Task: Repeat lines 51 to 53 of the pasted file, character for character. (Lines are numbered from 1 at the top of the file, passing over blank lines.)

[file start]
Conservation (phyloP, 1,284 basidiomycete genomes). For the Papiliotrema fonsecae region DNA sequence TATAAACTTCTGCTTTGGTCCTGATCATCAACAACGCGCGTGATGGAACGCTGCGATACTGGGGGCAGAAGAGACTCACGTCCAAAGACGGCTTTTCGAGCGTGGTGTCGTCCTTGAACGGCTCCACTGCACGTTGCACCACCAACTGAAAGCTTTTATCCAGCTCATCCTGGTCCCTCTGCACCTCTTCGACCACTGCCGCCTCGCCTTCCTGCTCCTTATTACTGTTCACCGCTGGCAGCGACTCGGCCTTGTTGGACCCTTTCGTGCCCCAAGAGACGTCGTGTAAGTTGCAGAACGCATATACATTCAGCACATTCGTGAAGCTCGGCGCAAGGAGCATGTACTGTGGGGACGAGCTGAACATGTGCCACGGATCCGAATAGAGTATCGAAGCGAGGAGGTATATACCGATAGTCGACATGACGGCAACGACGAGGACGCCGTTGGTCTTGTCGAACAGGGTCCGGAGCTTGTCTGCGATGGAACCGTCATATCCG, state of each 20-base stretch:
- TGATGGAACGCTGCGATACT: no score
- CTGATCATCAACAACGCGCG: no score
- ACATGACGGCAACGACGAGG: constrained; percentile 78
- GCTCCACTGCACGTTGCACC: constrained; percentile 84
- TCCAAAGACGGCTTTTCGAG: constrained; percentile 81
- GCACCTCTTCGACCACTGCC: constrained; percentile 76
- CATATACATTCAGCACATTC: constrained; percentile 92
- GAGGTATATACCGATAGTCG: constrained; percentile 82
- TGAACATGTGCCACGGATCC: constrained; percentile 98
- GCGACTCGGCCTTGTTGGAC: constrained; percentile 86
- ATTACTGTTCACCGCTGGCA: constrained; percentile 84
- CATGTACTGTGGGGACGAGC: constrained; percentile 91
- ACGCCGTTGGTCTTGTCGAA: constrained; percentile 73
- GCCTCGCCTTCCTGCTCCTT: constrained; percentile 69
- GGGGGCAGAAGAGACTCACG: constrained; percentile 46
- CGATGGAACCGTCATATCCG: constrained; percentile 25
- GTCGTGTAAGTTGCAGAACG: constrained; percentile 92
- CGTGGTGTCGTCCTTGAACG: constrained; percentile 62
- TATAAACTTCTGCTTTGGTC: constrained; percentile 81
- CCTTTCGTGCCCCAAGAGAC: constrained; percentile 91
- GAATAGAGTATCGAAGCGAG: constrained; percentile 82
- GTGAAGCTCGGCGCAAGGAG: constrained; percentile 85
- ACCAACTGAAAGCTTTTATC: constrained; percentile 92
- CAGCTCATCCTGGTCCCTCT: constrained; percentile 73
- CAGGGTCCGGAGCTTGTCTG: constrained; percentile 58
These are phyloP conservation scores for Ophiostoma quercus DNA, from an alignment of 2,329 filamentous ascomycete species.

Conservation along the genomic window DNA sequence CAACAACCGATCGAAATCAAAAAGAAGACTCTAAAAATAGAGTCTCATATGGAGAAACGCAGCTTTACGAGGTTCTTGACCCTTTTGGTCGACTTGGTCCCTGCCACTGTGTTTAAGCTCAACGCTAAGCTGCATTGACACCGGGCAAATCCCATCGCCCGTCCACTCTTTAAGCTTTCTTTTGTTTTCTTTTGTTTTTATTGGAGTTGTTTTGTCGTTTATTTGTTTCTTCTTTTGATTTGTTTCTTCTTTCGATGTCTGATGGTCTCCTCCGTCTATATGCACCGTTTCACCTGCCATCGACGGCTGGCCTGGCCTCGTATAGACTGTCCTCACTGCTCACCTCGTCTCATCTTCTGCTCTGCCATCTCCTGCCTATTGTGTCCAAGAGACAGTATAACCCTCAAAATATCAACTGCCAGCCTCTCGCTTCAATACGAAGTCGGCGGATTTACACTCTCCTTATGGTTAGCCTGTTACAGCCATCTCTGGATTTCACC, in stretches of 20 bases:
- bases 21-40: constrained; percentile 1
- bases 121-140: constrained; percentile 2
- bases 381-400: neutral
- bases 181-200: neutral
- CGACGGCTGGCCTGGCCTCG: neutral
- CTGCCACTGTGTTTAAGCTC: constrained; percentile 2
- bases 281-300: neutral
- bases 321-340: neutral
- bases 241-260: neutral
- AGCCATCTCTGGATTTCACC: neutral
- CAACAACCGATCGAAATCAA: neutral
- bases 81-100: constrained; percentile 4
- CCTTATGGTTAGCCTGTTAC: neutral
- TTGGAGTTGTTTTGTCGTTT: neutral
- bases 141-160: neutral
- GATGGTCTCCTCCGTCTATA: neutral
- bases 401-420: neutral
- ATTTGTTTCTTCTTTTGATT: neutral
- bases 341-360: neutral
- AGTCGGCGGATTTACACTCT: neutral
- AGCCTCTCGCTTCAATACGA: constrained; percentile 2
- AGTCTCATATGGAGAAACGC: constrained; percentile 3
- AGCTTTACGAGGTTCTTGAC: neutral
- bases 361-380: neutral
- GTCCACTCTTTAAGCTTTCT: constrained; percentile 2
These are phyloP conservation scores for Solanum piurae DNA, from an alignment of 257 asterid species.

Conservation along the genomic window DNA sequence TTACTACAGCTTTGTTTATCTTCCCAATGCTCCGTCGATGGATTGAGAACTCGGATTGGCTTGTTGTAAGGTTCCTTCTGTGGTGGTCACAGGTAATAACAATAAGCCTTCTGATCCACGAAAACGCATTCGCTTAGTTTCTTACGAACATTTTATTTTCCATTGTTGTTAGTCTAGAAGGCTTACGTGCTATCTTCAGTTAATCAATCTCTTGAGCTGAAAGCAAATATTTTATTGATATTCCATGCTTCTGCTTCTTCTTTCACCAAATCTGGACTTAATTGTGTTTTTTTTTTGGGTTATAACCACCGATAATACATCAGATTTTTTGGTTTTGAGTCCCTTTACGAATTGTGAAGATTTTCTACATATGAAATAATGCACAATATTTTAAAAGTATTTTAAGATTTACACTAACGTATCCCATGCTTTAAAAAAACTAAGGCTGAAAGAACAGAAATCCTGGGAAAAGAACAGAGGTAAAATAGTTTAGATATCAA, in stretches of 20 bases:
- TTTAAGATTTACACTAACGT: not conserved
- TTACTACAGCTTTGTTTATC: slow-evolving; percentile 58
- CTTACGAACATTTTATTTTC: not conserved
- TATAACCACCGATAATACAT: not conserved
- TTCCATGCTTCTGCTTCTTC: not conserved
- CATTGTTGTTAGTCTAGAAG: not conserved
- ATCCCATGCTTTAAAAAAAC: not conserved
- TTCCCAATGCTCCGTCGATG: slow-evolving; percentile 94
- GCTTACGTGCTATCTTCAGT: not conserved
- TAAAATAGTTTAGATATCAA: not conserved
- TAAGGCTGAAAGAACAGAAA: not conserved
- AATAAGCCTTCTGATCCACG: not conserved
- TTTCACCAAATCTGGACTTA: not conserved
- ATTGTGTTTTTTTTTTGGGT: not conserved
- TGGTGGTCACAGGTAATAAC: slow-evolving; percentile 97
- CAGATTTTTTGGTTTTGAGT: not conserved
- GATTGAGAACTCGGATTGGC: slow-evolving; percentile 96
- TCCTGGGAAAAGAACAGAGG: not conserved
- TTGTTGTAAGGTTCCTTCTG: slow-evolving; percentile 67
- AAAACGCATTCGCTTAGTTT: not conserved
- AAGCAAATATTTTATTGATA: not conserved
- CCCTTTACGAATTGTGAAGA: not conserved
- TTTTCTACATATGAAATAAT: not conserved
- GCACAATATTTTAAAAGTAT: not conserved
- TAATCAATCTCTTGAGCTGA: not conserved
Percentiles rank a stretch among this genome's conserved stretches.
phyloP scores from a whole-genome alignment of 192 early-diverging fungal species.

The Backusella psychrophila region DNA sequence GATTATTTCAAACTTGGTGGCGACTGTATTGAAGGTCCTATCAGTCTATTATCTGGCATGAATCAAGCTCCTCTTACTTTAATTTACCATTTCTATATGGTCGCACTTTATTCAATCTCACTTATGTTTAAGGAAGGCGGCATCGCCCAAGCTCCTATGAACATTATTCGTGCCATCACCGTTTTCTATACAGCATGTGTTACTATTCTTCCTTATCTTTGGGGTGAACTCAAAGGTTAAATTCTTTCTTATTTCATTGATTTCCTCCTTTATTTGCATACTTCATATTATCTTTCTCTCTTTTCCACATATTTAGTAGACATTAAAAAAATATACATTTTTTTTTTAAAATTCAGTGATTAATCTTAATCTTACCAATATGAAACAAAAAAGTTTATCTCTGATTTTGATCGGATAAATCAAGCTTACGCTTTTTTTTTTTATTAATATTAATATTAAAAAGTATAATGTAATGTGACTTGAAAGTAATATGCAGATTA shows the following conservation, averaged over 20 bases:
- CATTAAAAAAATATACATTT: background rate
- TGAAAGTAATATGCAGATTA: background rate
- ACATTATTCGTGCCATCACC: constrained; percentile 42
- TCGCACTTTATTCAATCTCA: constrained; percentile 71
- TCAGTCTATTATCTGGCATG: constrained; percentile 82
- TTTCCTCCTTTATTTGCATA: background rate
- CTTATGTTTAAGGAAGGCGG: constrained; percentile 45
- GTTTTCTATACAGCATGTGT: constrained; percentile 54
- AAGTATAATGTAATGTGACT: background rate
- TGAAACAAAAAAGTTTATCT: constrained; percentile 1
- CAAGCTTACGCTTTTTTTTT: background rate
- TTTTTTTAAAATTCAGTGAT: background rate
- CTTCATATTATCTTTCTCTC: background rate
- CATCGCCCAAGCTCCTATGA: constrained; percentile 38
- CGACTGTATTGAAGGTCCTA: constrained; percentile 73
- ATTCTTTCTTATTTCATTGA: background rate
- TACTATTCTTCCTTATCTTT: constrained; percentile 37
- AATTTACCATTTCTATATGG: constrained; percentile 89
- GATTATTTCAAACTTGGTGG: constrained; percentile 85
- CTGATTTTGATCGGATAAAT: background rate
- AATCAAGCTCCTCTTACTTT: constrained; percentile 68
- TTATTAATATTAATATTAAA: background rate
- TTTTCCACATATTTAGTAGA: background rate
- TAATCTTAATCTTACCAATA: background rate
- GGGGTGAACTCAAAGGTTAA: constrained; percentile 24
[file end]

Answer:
- AGCTTTACGAGGTTCTTGAC: neutral
- bases 361-380: neutral
- GTCCACTCTTTAAGCTTTCT: constrained; percentile 2